min

j∈S

p

ij

·

· min

j∈S

λ

n

A

j

A

′

j

X

i∈S

l

X

k=1

λ

n−k+1

(P

i

) .

Applying (17) to the right hand side of the above in-

equality we obtain (8).

Using the Theorem 2 we can establish the follow-

ing general matrix bound for the solution of DCALE

(1).

Theorem 3 For the positive deﬁnite solution P

i

, i ∈

S of DCALE (1) we have

P

i

≤

X

j∈S

p

ij

α (1, j)

A

′

i

A

i

+ Q

i

, (18)

BOUNDS FOR THE SOLUTION OF DISCRETE COUPLED LYAPUNOV EQUATION

13

if max

j∈S

λ

1

A

j

A

′

j

max

j∈S

P

i∈S

p

ij

< 1 and

P

i

≥

X

j∈S

p

ij

β (1, j)

A

′

i

A

i

+ Q

i

(19)

if min

j∈S

λ

n

A

j

A

′

j

min

P

i∈S

p

ij

j∈S

< 1, where α (1, j)

and β (1, j) are given in Theorem 2.

Proof. In (Rugh, 1993) it has been shown that for any

symmetric matrix T ∈ R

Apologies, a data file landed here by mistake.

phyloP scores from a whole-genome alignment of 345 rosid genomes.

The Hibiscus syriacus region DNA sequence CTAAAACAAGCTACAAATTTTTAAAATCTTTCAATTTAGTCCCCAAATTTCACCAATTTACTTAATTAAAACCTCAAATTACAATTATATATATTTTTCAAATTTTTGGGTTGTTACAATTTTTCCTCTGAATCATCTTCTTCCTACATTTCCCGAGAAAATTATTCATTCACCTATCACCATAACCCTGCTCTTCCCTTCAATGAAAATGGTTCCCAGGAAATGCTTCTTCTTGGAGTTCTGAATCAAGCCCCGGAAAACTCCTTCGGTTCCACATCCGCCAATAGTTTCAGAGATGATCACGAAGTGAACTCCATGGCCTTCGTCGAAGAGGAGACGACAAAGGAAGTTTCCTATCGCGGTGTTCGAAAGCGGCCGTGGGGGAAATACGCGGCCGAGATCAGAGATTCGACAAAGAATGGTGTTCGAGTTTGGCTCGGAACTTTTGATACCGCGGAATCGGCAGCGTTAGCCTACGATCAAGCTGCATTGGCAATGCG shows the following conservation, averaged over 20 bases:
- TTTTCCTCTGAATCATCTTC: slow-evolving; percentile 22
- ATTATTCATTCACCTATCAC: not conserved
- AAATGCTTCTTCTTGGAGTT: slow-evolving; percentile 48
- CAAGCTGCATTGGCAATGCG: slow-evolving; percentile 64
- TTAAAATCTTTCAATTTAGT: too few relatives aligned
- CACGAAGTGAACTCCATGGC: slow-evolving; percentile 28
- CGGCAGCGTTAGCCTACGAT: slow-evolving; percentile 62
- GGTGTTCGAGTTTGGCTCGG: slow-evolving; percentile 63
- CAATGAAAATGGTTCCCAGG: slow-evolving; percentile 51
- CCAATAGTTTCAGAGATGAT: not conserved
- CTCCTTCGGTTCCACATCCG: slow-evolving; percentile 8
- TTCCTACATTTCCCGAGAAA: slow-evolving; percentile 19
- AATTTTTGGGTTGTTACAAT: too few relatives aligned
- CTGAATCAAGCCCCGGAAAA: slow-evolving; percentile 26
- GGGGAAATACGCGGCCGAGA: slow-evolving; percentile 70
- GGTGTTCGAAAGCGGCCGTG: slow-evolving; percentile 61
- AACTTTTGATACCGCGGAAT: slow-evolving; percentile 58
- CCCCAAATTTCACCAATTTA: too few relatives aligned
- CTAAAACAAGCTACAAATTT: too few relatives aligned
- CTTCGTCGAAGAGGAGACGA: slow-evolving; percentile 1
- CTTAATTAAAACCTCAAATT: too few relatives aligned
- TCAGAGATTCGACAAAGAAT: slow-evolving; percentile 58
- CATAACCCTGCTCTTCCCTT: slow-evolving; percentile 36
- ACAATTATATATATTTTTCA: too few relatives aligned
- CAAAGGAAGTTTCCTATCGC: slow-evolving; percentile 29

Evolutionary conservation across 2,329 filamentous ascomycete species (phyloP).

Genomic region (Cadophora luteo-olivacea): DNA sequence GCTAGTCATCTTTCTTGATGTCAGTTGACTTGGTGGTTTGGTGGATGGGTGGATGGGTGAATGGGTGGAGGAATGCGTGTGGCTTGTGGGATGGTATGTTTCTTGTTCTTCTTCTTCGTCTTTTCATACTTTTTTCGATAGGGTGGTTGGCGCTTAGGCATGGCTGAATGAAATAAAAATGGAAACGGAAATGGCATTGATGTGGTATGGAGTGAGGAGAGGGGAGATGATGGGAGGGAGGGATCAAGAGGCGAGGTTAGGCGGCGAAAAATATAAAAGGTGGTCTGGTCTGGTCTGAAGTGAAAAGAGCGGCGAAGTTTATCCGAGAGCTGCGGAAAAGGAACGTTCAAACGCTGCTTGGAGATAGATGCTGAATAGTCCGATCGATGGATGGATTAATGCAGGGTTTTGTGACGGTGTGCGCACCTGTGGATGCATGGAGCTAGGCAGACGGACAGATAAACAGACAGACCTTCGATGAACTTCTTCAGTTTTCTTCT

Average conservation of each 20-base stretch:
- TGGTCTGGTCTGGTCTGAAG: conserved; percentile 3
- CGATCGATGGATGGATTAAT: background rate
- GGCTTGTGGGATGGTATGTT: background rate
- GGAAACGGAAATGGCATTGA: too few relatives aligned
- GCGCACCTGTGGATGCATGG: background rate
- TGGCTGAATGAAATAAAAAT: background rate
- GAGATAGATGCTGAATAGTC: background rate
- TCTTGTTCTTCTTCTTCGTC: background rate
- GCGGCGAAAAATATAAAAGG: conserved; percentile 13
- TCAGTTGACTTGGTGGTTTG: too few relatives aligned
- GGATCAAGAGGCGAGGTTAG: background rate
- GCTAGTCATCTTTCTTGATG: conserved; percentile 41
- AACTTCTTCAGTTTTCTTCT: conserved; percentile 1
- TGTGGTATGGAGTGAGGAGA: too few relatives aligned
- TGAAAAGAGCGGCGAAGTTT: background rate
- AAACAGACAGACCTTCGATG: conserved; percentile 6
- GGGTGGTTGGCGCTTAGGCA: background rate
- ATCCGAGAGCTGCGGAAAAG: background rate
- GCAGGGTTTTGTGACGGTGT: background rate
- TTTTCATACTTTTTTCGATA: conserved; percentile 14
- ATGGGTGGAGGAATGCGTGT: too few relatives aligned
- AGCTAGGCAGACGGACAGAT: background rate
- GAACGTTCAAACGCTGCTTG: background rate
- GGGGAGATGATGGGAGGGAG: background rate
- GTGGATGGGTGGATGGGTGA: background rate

n×n

and x ∈ R

n

λ

n

(T )x

′

x ≤ x

′

T x ≤ λ

1

(T )x

′

x.

Using this inequality to (1) we have

X

j∈S

p

ij

λ

n

(P

j

)

A

′

i

A

i

+ Q

i

≤ P

i

≤

≤

X

j∈S

p

ij

λ

1

(P

j

)

A

′

i

A

i

+ Q

i

.

Combining this inequality with (7) and (8) for l = 1

we get the conclusions of the theorem.

From Theorem 3 on the obvious way the bounds

for det (P

i

), t r (P

i

), λ

i

(P ) can be obtained and they

are collected in the next Remark.

Remark 1 For the positive deﬁnite solution P

i

, i ∈ S

of DCALE (1) we have

tr (P

i

) ≤

X

j∈S

p

ij

α (1, j)

tr (A

′

i

A

i

) + trQ

i

,

det (P

i

) ≤ det

X

j∈S

p

ij

α (1, j)

(A

′

i

A

i

) + Q

i

,

λ

k

(P

i

) ≤ λ

k

X

j∈S

p

ij

α (1, j)

(A

′

i

A

i

) + Q

i

,

if max

j∈S

λ

1

A

j

A

′

j

max

j∈S

P

i∈S

p

ij

< 1 and

tr (P

i

) ≥

X

j∈S

p

ij

β (1, j)

tr (A

′

i

A

i

) + tr (Q

i

)

det (P

i

) ≥ det

X

j∈S

p

ij

β (1, j)

(A

′

i

A

i

) + Q

i

λ

k

(P

i

) ≥ λ

k

X

j∈S

p

ij

β (1, j)

tr (A

′

i

A

i

) + Q

i

,

if min

j∈S

λ

n

A

j

A

′

j

min

P

i∈S

p

ij

j∈S

< 1. Where α (1, j)

and β (1, j) are given in Theorem 2.

Now we have bounds of λ

1

(P

i

) and tr (P

i

) in The-

orem 2 and in Corollary 1 similar for the lower bounds

of λ

n

(P

i

) and tr (P

i

) , but in general is difﬁcult to say